Slice the monkfish into medallions about 1 inch thick. Place in a dish, sprinkle with lemon juice, and season with salt and pepper.

Step 2

Heat one tablespoon of oil in a heavy skillet, add the bread crumbs, and sauté until they are golden. Remove from the pan and wipe out the pan.

Step 3

Heat another two tablespoons of the olive oil in the skillet. Add the onion and sauté over medium heat until tender. Add the garlic and sauté briefly, then add the tomatoes. Stir the tomatoes in with the other ingredients for a minute or two, just long enough to warm them without cooking them through. Remove the vegetables from the pan.

Step 4

Add one more tablespoon of the oil to the pan and cook the monkfish over medium heat, about three minutes on each side, until just cooked through. The monkfish will probably not take on any color. Arrange the monkfish medallions on a warm platter or on individual plates.

Step 5

Return the tomato mixture to the skillet, add the remaining two tablespoons of oil, stir, season with salt and pepper, and add the basil. Pour this mixture around the medallions of fish. Sprinkle the fish with the bread crumbs and serve.

Serves 4 — Recipe adapted from nytimes.com

Turkey Roulade with Prunes and Prosciutto

On my recent trip, I noticed stuffed turkey breast on a couple of occasions and was determined to make it in my home kitchen. While some people might be tempted to make a pan gravy from the drippings, I prefer to splash extra virgin olive oil on my turkey—the sauce of the gods!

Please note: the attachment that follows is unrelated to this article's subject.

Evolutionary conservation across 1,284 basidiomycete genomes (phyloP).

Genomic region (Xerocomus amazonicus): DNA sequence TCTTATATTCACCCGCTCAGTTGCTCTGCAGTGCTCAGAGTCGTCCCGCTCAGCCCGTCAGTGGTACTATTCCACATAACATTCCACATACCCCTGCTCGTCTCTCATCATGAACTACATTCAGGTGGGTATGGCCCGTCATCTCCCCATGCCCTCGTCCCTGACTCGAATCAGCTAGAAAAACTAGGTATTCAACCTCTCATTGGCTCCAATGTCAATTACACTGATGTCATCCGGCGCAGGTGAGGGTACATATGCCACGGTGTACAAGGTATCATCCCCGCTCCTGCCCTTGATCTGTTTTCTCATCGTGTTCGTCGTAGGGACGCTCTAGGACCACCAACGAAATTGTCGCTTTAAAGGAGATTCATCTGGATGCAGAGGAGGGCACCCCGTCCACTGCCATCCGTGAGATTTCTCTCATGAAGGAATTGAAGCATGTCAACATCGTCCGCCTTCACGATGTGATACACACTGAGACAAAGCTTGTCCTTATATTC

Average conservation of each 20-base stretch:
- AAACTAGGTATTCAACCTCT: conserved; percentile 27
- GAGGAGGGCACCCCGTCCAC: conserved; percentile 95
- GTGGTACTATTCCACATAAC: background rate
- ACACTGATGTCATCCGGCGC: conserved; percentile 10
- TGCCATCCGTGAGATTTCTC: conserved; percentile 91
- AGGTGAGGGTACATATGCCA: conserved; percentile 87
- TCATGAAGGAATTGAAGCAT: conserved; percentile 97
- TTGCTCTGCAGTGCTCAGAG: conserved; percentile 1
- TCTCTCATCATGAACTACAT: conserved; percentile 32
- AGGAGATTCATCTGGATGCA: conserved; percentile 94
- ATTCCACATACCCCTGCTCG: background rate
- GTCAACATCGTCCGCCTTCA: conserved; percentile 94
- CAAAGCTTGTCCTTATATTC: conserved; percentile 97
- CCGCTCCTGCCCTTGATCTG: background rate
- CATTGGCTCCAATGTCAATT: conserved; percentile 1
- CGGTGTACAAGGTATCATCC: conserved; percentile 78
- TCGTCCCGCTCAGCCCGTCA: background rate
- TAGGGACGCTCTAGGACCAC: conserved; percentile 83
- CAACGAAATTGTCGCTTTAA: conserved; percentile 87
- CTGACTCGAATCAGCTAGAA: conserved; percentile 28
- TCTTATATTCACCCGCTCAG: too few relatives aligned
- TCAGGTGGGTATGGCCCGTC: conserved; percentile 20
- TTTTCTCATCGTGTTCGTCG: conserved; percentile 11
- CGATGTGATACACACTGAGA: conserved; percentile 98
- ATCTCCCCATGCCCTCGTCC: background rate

Ingredients

  • One 3-pound boneless turkey breast with skin
  • 15 to 20 dried prunes
  • 10 fresh sage leaves
  • 1/3 cup chopped unsalted pistachios
  • 8 thin slices prosciutto
  • Coarse salt (kosher or sea) and freshly ground black pepper
  • Extra virgin olive oil
  • 1 cup chicken stock or water

Directions

Step 1

Using a sharp knife, buttery the turkey breast and open it up like a book. Sandwich the breast between two pieces of plastic wrap and pound with a meat mallet to a uniform thickness. Remove the top sheet of plastic wrap and season the breast with salt and pepper.

Step 2

Lay the prosciutto slices down the center of the breast. Scatter the prunes, sage leaves, and pistachios on top. Drizzle with olive oil.

Step 3

Roll the breast into a compact log, then tie at 2-inch intervals with butcher’s twine. (Discard the plastic wrap.) Rub the roulade with olive oil and season with salt and pepper. In the meantime, preheat the oven to 350°F.